Study suggests adverse drug reactions
are among the top causes of death in U.S.
CHICAGO-Adverse drug reactions (ADRs) in U.S. hospitals
may be responsible for more than 100,000 deaths nationwide each year,
making it one of the leading causes of death, according to an article in
the April 14 issue of The Journal of American Medical Association (JAMA).
Bruce H. Pomeranz, M.D., Ph.D., and colleagues from the
University of Toronto, analyzed 39 studies of ADRs in the United States to
estimate the incidence of serious and fatal adverse drug reactions in
hospital patients. To obtain overall incidence rates of ADRs in
hospitalized patients, the researchers combined the incidence of ADRs in
the hospital and the incidence of ADRs causing admission to the hospital.
The authors estimated that 2,216,000 hospital patients
experienced a serious ADR and 106,000 deaths were caused by ADRs in the
United States. This could account for 4.6 percent of all causes of recorded
death in 1994, making these reactions between the fourth and sixth leading
cause of death.
The World Health Organization defines ADRs as any
noxious, unintended and undesired effect of a drug, which occurs at doses
used in humans for prophylaxis [prevention], diagnosis or therapy. The
authors define a serious ADR as one requiring hospitalization prolonging
hospitalization, or one that is permanently disabling or results in death.
The researchers found no significant correlation between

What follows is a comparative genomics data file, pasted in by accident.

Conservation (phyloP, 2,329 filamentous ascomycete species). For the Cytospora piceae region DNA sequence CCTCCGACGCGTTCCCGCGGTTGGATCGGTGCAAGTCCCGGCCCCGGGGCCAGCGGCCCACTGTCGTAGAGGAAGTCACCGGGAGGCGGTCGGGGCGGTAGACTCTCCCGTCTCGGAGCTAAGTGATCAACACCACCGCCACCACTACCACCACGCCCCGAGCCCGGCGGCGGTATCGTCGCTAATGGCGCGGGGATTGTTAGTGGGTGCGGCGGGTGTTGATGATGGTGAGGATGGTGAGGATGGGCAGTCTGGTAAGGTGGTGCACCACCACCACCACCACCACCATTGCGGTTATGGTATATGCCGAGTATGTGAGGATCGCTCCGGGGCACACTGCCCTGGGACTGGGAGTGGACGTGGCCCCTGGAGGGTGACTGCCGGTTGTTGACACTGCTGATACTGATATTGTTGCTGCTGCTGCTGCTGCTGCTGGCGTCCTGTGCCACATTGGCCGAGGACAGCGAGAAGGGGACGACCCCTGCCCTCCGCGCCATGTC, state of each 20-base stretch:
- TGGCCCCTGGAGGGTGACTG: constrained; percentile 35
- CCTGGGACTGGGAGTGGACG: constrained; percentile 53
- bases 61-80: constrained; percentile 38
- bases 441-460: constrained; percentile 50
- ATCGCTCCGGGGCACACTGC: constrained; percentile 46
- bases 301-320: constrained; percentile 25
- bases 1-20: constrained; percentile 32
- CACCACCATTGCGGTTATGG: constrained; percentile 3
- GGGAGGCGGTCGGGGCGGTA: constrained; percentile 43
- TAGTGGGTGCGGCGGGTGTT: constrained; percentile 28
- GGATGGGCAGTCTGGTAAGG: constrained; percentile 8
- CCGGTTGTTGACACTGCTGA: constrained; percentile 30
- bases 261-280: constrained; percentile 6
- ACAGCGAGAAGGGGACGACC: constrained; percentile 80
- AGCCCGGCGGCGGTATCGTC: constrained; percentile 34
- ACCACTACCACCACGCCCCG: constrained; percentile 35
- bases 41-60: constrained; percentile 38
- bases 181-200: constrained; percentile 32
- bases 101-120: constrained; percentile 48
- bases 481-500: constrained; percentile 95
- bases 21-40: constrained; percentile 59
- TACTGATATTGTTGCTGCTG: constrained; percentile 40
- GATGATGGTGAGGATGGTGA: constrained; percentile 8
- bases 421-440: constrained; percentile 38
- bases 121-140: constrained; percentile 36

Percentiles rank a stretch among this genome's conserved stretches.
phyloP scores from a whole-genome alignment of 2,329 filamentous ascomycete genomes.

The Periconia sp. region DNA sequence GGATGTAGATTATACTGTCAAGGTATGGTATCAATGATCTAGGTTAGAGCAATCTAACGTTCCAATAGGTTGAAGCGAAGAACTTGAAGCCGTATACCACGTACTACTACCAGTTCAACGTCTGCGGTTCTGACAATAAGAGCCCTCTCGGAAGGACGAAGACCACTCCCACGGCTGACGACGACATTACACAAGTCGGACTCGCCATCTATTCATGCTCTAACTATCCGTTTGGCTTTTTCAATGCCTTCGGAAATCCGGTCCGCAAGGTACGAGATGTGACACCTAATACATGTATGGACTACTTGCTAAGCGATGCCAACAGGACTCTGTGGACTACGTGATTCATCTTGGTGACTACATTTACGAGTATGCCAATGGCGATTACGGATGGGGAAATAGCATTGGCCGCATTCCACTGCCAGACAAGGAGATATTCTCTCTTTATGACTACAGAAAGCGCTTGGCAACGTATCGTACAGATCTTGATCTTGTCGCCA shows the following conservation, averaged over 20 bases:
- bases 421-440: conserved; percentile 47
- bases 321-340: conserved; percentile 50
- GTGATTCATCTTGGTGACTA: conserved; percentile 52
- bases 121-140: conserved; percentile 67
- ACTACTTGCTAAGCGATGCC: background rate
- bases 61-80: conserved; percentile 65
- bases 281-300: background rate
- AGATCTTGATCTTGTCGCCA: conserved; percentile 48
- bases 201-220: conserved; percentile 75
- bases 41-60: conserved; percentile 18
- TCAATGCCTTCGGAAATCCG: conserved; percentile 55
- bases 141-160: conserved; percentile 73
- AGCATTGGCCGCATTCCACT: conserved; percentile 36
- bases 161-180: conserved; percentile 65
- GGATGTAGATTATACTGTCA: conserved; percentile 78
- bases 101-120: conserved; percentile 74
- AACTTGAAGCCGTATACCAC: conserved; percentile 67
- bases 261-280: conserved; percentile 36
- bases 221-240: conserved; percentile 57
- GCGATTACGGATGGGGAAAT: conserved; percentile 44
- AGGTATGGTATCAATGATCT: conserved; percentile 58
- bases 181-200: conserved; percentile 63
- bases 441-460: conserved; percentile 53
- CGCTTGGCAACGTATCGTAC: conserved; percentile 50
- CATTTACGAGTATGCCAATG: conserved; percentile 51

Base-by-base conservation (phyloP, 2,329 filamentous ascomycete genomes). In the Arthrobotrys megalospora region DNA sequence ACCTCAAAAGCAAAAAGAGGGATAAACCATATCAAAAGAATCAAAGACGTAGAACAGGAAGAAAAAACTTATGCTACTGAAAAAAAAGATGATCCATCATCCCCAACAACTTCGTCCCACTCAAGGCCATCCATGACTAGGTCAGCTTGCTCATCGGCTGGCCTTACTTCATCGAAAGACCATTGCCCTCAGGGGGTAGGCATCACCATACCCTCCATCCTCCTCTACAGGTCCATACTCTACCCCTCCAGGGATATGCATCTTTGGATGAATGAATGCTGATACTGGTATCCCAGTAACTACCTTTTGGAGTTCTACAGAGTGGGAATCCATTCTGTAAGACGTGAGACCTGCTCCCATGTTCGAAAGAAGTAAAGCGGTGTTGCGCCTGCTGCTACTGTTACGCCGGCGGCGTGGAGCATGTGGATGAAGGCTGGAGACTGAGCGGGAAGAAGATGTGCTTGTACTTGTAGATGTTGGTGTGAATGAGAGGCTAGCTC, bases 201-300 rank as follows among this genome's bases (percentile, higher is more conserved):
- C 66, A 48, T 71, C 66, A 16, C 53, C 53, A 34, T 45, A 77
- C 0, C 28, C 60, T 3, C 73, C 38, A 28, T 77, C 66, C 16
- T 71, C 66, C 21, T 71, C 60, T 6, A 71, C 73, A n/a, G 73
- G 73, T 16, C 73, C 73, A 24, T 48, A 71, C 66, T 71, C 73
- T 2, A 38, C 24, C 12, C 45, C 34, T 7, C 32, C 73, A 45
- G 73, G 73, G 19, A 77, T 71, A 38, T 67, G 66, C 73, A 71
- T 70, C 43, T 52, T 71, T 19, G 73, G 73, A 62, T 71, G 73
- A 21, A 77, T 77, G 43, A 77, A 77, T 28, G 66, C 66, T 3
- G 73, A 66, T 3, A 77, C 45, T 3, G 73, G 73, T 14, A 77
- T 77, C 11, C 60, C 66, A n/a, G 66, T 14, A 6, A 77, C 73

ADR incidence and year the studies were conducted. They write: "This result
seems surprising since great changes have occurred over the last four
decades in U.S. hospitals that should have affected the incidence of ADRs.
Perhaps, while length of hospital stay is decreasing, the number of drugs
per day may be rising to compensate. Therefore, while the actual incidence
of ADRs has not changed over the last 32 years, the pattern of their
occurrence has, undoubtedly changed," the authors write.
The authors determined that ADRs are one of the leading
causes of death by using the highest and lowest possible estimates. Using
the higher estimate placed ADRs as the fourth leading cause of death,
behind heart disease (743,460 deaths), cancer (529,904 deaths) and stroke
(150,108 deaths). Using the lower estimate placed ADRs as the sixth leading
cause of death behind those previously mentioned, as well as pulmonary
disease (101,077 deaths) and accidents (90,523 deaths). ADRs would then
rank ahead of pneumonia and diabetes.
The authors conclude: "While our results must be viewed
with some circumspection because of the heterogeneity among the studies and
small biases in the sample, these data suggest that ADRs represent an
important clinical issue." (JAMA. 1998;279:1200-1205)
Editorial: How Worried Should We Be?
In an accompanying editorial in the April 15 JAMA, David
W. Bates, M.D., M.Sc., of Partners Healthcare Systems, and Brigham and
Women's Hospital, Boston, Mass., cautions that there are several concerns
about the way the study was done, although the authors adhered to the
generally accepted criteria for meta-analyses. "First, an inherent
limitation of meta-analysis is that combining the results of small,
heterogeneous studies does not necessarily bring one closer to truth,
particularly if the processes used to identify and to validate the presence
of the events were heterogeneous. Second, the hospitals studied are
probably not representative of hospitals at large. Such studies are more
likely to be conducted in academic, tertiary care hospitals; these
hospitals have sicker patients, and these patients have more ADRs. Another
issue is whether the sites of care sampled within the institutions were
representative of the institutions."
Dr. Bates adds: "Nonetheless, these data are important,
and even if the true incidence of ADRs is somewhat lower than that reported
... it is still high, and much higher than generally recognized." (JAMA.